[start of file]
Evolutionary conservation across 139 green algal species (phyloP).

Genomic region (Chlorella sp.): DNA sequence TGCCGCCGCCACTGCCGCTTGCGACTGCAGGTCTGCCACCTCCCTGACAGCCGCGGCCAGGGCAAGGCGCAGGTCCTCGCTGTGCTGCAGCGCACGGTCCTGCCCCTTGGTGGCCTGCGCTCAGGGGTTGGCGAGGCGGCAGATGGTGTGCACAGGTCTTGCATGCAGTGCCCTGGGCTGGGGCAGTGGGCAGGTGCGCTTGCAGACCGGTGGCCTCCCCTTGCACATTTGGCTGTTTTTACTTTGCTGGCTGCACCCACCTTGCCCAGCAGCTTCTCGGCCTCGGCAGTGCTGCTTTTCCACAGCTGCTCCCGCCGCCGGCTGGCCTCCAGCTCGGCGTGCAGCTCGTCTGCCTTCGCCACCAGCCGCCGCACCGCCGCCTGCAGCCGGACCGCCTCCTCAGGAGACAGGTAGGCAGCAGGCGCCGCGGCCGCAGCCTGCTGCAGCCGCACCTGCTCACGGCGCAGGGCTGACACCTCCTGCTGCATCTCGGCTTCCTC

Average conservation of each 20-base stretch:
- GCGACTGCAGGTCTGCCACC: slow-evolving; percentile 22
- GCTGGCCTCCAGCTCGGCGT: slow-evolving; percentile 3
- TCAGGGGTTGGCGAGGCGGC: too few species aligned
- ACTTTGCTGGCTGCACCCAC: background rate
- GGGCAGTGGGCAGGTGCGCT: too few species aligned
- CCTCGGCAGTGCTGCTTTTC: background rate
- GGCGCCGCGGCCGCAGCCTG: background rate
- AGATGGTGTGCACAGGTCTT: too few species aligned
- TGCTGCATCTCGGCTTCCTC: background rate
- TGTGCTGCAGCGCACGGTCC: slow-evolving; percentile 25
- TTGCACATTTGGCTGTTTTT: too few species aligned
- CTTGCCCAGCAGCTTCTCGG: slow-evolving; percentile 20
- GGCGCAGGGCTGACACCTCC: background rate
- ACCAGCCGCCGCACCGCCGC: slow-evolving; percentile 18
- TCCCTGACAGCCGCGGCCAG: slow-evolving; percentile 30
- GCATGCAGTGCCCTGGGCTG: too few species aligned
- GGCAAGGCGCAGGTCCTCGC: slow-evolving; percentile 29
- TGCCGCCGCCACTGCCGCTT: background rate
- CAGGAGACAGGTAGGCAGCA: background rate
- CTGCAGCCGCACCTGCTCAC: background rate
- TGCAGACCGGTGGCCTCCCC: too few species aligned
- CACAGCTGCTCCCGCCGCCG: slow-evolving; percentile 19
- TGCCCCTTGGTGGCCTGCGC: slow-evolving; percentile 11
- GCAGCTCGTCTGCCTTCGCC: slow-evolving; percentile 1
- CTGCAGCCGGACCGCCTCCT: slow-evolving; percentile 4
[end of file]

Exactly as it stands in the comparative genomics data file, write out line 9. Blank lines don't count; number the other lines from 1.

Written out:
- CCTCGGCAGTGCTGCTTTTC: background rate